Including inputs and control within equation-free architectures for complex systems

November 22, 2016


The increasing ubiquity of complex systems that require control is a challenge for existing methodologies in characterization and controller design when the system is high-dimensional, nonlinear, and without physics-based governing equations. We review standard model reduction techniques such as Proper Orthogonal Decomposition (POD) with Galerkin projection and Balanced POD (BPOD). Further, we discuss the link between these equation-based methods and recently developed equation-free methods such as the Dynamic Mode Decomposition and Koopman operator theory. These data-driven methods can mitigate the challenge of not having a well-characterized set of governing equations. We illustrate that this equation-free approach that is being applied to measurement data from complex systems can be extended to include inputs and control. Three specific research examples are presented that extend current equation-free architectures toward the characterization and control of complex systems. These examples motivate a potentially revolutionary shift in the characterization of complex systems and subsequent design of objective-based controllers for data-driven models.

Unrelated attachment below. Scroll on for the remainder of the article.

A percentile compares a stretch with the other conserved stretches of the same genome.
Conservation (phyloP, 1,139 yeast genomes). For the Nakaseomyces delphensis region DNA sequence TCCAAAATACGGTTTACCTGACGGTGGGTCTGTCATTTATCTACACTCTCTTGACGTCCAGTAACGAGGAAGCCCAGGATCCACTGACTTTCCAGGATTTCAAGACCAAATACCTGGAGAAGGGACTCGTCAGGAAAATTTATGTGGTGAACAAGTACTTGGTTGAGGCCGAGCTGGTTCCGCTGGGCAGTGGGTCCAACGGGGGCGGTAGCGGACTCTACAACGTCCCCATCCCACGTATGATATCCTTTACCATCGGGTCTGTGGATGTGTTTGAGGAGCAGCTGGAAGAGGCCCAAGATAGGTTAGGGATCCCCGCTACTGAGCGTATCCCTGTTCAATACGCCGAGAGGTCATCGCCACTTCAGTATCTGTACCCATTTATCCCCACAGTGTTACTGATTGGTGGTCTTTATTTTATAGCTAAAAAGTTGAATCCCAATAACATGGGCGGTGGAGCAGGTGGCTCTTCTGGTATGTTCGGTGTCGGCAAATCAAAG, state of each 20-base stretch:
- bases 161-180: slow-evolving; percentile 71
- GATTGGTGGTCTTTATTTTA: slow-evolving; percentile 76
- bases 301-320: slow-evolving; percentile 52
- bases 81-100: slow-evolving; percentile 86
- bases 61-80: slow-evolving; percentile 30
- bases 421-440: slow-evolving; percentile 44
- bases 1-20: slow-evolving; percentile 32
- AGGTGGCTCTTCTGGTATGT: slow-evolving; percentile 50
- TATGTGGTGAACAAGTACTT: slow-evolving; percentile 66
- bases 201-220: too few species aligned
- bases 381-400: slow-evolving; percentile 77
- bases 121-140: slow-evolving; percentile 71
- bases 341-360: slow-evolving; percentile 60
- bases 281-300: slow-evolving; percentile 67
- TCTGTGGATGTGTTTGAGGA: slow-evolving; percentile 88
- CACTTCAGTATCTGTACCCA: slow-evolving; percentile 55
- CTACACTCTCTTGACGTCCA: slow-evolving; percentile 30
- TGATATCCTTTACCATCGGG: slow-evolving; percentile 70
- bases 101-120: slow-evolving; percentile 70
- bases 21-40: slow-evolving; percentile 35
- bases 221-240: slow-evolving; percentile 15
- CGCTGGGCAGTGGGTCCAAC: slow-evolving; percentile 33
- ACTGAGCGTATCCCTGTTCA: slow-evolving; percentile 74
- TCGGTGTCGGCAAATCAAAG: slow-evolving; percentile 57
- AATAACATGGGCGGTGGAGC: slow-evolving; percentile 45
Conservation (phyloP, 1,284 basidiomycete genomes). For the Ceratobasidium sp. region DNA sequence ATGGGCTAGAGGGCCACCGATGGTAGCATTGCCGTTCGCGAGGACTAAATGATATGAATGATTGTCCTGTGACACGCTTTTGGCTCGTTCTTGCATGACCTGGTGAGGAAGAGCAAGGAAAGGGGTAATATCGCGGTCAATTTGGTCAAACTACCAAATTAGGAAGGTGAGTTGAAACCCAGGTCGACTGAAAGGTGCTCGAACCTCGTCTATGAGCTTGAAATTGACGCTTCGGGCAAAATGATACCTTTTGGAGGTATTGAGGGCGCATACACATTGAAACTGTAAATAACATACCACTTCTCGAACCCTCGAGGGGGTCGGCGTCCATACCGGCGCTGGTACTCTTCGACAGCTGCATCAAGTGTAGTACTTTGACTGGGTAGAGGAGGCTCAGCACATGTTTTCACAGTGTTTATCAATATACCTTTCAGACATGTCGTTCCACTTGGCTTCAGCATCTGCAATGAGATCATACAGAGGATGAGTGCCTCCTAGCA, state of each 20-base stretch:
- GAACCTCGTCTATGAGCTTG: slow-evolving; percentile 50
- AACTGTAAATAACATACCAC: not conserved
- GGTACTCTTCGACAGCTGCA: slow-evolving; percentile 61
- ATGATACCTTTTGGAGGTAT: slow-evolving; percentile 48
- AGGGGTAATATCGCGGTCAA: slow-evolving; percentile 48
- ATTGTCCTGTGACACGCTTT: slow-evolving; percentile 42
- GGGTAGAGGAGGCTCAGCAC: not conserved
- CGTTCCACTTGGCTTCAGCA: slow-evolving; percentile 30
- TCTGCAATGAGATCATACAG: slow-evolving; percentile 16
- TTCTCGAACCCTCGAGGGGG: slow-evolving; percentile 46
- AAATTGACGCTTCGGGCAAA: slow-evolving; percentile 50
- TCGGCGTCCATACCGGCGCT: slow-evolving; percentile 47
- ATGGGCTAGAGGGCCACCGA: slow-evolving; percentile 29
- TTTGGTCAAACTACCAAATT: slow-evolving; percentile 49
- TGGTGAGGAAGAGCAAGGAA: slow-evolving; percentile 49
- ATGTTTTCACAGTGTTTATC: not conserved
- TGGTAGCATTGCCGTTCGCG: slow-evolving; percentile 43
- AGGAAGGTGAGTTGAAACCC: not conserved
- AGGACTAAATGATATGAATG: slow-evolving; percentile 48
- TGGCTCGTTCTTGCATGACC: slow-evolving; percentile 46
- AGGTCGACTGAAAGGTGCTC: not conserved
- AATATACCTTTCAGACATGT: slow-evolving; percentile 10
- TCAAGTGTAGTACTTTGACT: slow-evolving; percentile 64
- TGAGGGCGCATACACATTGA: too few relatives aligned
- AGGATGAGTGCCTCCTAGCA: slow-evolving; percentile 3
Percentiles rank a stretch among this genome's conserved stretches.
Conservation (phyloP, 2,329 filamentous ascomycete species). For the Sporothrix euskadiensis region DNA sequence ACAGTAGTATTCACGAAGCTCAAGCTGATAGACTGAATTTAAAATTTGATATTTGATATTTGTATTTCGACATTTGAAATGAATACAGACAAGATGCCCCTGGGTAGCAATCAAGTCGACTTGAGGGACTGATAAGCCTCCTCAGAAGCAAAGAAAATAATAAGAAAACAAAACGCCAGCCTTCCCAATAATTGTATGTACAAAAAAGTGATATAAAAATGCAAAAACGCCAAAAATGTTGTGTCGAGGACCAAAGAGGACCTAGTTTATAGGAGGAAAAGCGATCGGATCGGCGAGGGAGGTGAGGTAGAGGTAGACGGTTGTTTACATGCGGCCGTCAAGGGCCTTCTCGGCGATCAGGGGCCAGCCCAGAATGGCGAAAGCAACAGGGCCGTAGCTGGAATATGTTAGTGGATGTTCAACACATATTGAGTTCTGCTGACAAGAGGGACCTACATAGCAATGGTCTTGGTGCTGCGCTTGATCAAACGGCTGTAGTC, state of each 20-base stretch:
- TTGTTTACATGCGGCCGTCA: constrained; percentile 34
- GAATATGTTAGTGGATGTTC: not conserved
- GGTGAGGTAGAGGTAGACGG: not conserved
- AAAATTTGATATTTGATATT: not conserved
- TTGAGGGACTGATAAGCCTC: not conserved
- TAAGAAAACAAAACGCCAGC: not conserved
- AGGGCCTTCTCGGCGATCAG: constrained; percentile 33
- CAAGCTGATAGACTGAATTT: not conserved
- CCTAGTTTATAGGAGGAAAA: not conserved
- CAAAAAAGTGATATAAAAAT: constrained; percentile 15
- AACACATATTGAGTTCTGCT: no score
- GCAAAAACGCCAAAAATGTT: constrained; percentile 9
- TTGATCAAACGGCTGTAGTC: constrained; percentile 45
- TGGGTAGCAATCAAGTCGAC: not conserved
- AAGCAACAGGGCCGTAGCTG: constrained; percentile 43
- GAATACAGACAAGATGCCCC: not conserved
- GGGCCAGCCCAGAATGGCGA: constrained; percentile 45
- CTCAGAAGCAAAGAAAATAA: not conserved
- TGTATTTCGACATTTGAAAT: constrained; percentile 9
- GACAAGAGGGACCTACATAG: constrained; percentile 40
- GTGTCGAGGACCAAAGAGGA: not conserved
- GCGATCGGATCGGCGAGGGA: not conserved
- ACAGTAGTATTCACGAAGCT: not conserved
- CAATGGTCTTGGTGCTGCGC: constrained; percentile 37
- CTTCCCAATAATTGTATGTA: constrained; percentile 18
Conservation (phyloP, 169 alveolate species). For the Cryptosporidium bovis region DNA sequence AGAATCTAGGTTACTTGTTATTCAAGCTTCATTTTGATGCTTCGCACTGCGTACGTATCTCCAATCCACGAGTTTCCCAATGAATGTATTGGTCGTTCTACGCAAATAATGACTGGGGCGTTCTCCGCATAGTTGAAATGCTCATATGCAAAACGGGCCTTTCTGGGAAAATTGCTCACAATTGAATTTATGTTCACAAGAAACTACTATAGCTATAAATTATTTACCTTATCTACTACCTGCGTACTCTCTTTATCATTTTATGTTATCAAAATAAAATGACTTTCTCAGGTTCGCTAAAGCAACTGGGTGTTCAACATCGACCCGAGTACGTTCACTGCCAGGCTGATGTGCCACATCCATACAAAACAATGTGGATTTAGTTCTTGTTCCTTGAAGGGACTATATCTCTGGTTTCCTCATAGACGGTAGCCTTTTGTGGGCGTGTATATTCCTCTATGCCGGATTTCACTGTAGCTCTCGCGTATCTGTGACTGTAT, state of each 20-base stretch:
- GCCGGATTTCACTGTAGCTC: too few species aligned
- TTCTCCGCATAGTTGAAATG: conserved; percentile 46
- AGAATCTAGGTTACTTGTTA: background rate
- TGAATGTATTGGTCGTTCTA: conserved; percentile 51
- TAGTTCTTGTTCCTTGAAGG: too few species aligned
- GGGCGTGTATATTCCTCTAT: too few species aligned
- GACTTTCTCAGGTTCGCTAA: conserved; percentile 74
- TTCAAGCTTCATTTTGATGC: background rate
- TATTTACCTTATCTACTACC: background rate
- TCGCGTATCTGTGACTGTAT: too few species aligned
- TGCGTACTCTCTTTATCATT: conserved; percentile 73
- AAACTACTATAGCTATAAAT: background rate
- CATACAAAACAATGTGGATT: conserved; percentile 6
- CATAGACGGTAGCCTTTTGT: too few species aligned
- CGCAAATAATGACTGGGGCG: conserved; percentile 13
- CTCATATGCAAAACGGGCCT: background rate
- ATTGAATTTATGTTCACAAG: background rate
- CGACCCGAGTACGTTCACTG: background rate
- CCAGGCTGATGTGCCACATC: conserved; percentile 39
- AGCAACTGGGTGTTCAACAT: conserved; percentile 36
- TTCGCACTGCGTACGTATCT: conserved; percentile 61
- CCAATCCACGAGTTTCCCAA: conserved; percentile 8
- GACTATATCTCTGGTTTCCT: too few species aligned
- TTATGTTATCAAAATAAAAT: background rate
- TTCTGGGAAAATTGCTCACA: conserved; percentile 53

Fig 1

The top panel illustrates the data collection aspect of equation-free methods. The data can come from experiments, numerical simulations, or historical records. In this case, the historical records illustrate google flu trends in the United States with the location on the y-axis and time on the x-axis. The bottom panel presents the three recently developed perspectives on characterizing nonlinear input-output systems using equation-free techniques.